Washington altered its line three weeks ago to account for an injury to left guard Saahdiq Charles (Paul replaced him) and five sacks allowed by previous starting center Nick Gates. For two weeks, the change made all the difference: Howell appeared more comfortable stepping up and finding ways to move the pocket, and he took a total of four sacks in those games, a marked decrease from his average of about six over the first seven games.
But on Sunday, his sacks essentially ended three drives; Tress Way punted after two of them, and the Commanders settled for a field goal after the other.
And the defense was dealt a blow when defensive end James Smith-Williams, a starter after the trades of Montez Sweat and Chase Young, suffered a hamstring injury late in the second quarter and didn’t return. That left the team without key starters on all three levels of the defense: Forbes was in the locker room, Smith-Williams was on the bench, and linebacker Cody Barton (ankle) was on injured reserve.
Yet Washington held firm, notching as many notable plays as it did regrettable ones. Rookie end Andre Jones Jr. was credited with two pass deflections. The defense held the Seahawks to a 1-for-2 showing in the red zone and allowed them to convert just 4 of 14 third downs.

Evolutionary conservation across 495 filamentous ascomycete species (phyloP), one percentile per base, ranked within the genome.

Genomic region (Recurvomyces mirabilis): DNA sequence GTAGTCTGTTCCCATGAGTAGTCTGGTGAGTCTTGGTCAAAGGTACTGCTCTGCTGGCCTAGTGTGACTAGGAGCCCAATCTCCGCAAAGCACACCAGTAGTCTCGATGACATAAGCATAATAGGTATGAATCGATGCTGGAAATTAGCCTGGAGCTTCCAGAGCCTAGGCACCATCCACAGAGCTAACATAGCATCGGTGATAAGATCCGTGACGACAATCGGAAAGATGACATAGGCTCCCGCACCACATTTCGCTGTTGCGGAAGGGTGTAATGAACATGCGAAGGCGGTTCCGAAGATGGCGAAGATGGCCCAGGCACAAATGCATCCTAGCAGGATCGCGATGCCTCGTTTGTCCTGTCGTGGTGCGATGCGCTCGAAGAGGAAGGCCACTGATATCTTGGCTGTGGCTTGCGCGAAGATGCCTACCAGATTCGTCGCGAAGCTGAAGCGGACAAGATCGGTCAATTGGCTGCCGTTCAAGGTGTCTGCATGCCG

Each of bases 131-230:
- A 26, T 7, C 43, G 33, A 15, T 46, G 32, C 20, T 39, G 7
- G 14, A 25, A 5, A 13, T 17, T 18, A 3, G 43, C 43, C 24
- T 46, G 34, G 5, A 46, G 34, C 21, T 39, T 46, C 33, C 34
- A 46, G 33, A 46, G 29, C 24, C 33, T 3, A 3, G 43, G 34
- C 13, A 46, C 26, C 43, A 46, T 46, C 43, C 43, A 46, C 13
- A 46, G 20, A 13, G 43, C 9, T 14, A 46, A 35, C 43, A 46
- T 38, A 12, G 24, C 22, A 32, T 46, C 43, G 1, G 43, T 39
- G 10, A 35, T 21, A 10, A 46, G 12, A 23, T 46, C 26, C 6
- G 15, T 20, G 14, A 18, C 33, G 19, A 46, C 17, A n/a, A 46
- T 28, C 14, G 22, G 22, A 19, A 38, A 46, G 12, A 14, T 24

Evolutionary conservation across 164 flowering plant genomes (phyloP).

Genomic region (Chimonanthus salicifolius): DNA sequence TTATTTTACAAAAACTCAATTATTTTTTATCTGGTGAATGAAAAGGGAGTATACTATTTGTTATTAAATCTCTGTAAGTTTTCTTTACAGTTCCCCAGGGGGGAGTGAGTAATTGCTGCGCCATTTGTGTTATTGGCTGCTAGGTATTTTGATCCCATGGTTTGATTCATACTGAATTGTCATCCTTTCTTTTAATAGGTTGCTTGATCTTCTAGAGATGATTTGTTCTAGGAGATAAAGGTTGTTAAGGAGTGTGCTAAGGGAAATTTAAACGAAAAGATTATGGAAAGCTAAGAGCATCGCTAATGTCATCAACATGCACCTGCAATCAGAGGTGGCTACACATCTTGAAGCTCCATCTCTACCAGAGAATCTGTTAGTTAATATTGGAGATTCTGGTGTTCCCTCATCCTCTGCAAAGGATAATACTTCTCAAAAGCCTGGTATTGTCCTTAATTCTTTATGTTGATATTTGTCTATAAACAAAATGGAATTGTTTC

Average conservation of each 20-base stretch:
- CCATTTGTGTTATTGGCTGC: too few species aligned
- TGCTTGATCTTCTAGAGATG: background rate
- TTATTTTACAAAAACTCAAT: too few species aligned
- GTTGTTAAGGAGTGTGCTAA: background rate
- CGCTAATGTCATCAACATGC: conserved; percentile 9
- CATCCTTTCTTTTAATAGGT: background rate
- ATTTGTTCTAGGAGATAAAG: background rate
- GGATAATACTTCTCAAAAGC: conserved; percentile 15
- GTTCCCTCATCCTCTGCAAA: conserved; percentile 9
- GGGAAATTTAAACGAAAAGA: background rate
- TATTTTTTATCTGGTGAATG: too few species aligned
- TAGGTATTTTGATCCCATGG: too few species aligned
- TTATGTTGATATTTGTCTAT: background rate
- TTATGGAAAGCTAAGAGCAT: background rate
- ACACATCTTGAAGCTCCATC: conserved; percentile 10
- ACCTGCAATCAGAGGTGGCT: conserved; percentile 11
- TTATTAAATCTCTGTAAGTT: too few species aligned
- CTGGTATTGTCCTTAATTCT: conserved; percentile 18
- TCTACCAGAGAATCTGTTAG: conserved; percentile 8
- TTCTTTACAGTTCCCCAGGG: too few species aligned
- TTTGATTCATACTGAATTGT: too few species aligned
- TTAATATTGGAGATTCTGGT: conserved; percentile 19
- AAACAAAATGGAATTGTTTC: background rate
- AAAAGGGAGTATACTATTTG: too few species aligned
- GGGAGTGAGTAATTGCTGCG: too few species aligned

But in sticking to its familiar script, Washington let the game slip away in the second half.
Howell lost a fumble on a designed run in the third quarter, then later in the period Seattle running back Kenneth Walker III scored a go-ahead touchdown, taking a short pass 64 yards to pay dirt. He’s the second back in as many weeks (joining New England’s Rhamondre Stevenson) to score a 64-yard touchdown against Washington. This one put Seattle up 16-12.
After another Seattle field goal, Robinson collected another big play, a 48-yard catch-and-run, and Gibson added a 19-yard receiving touchdown to tie it at 19.
Washington quickly let Seattle get back in front. The defense committed three penalties — pass interference on fourth down and a face mask by cornerback Benjamin St-Juste, plus a flag for too many men on the field — to help the Seahawks move the ball 75 yards and score another go-ahead touchdown. Quarterback Geno Smith found Lockett for a five-yard touchdown pass to give Seattle a 26-19 lead with 3:47 remaining.
That left plenty of time for the Commanders to claw their way back. It wasn’t pretty, but they got it done. Jamison Crowder and Jahan Dotson dropped passes, and Howell was nearly intercepted before he threw a dart to wideout Dyami Brown for a 35-yard touchdown with 52 seconds remaining. Slye nailed the extra point to tie it.
But that left plenty of time for Seattle to drive the field once more and boot the winning field goal. Smith found DK Metcalf for two deep passes — a 17-yarder on third down and a 27-yard completion after rookie Quan Martin missed a tackle.
Smith spiked the ball to stop the clock with three seconds left before Myers nailed his kick to seal another close-but-not-close-enough finish for the Commanders.